TALLAWAH: Which Jamaica’s reality show would you tune in to watch?
Singing Melody: Maybe my friend Richie Stephens’ because he has a good story to tell, in terms of where he is coming from and what he has contributed to Jamaica – the music, family life – even being a part of charity like what we do. But some people don’t want to go on camera. You also have a man like Tony Rebel who has contributed a lot and have something to talk about. And I think that would inspire a lot of young people to find themselves and realize that they can make it. 

TALLAWAH: After 10 years of marriage, how do you and Miss Ruby keep the flame of your relationship burning so bright?
Singing Melody: We enjoy doing things together. And when she’s inspired, I am inspired. So I support her 100 percent in whatever she wants to do. Sometimes it hurts me and it hurts us in the long run, but we enjoy taking chances. She was one of the executive producers on my last album that opened at number five on the Billboard reggae chart. We work together as a family and we join each other on our ventures to make them successful.

TALLAWAH: Let’s talk music. Do you have more fun as a solo artiste or as a member of the group LUST?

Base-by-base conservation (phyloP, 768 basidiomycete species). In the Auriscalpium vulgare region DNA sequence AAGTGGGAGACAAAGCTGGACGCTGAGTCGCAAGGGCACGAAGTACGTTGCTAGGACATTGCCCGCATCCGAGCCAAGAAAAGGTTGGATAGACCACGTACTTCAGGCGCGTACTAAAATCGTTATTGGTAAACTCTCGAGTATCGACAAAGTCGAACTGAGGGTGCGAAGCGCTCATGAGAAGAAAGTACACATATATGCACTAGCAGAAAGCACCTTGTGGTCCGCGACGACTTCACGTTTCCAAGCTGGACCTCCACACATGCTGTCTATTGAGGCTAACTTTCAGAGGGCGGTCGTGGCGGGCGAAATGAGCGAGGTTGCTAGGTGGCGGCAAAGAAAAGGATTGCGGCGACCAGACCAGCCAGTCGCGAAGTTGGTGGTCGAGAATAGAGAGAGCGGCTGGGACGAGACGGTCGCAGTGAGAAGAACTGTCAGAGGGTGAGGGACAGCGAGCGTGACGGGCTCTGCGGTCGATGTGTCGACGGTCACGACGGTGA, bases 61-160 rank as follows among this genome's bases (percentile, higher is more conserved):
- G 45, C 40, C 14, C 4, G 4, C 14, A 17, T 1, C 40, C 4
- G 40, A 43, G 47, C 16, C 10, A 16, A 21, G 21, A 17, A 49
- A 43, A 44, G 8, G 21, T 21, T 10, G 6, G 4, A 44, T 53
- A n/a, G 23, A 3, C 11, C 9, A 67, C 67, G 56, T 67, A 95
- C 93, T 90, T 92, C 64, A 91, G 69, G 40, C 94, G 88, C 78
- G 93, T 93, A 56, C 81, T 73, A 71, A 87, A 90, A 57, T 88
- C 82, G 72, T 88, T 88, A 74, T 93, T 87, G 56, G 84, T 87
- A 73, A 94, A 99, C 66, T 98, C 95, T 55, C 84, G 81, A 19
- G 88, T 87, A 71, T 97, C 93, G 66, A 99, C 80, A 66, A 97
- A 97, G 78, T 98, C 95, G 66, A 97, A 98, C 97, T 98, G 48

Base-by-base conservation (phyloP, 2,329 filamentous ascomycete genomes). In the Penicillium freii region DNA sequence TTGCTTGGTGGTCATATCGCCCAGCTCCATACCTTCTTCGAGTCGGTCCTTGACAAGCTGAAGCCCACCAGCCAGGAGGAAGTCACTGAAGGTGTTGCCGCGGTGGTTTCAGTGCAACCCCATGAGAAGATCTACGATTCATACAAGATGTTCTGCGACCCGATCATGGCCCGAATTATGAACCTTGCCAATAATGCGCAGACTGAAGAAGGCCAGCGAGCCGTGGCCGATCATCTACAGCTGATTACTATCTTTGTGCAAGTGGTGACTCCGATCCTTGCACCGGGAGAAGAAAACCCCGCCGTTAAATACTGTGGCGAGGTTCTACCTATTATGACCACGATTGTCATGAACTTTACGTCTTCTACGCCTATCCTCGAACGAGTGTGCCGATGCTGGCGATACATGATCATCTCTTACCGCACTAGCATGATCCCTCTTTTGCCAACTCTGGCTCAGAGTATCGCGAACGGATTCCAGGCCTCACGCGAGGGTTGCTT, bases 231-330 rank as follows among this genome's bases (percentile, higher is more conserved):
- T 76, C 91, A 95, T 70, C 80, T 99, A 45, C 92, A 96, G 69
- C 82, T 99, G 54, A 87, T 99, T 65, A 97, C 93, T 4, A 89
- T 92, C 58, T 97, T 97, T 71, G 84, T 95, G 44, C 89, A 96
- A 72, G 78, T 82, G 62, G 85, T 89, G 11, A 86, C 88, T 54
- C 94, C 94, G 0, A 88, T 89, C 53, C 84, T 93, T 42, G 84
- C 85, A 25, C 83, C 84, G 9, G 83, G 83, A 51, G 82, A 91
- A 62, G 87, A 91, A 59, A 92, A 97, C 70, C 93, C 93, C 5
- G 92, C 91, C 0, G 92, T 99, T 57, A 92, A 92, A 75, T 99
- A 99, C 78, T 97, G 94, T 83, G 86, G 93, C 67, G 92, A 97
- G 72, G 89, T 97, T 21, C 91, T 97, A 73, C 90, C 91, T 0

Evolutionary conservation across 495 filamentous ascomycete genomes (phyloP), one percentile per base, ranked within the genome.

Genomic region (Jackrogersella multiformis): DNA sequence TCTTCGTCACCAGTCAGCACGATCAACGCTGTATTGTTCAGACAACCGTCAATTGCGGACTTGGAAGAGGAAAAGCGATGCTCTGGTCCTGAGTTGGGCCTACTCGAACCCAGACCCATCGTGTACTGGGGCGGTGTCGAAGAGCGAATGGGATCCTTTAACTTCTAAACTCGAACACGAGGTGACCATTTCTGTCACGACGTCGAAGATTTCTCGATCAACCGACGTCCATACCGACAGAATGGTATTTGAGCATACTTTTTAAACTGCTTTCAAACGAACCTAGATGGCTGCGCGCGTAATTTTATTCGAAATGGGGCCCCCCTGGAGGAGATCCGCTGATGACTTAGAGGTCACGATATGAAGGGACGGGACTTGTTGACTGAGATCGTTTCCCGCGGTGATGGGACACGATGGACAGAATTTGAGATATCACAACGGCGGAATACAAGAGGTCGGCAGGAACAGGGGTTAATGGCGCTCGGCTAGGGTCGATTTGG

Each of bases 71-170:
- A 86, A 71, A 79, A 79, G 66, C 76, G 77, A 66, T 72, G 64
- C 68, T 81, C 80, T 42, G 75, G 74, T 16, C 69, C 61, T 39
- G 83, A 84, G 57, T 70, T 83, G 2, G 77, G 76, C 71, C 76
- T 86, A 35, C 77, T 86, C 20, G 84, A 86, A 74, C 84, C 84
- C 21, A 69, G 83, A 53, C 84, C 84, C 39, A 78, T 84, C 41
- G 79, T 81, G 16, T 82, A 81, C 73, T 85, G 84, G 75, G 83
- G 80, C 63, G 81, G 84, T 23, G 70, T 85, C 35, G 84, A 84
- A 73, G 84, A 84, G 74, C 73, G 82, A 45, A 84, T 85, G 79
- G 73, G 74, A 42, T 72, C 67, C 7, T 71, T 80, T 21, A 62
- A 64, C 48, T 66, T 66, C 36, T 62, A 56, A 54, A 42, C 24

Singing Melody: Both. Last week I was in Atlanta for Red & White Affair, a Valentine’s special, then I was to meet up with the group for a performance. But we didn’t get to perform due to negligence of the promoters. I still did my show my Atlanta. I had a lot of fun doing it. And joining my brothers on stage is no different. It’s the same kind of energy.

TALLAWAH: The last time I saw the group, you were rocking the Catherine Hall stage at Reggae Sumfest in MoBay. What’s next for you guys?
Singing Melody: We are constantly working. We have shows coming up, like a Mother’s Day event here in Jamaica. We also have upcoming events in the United States, Canada and Barbados, and so on. We are recording as well, working on new stuff for this year.

TALLAWAH: Do the upcoming General Elections interest you?
Singing Melody: Anything to do with Jamaica I have great interest in it. I think that every voice must be heard because that’s how we make change. I don’t believe in sitting down and expecting change to come. I think all of us, but especially our young people, must get up and let their voices be heard regardless of which direction you wanna go because that’s how democracy is; we gotta share our opinion.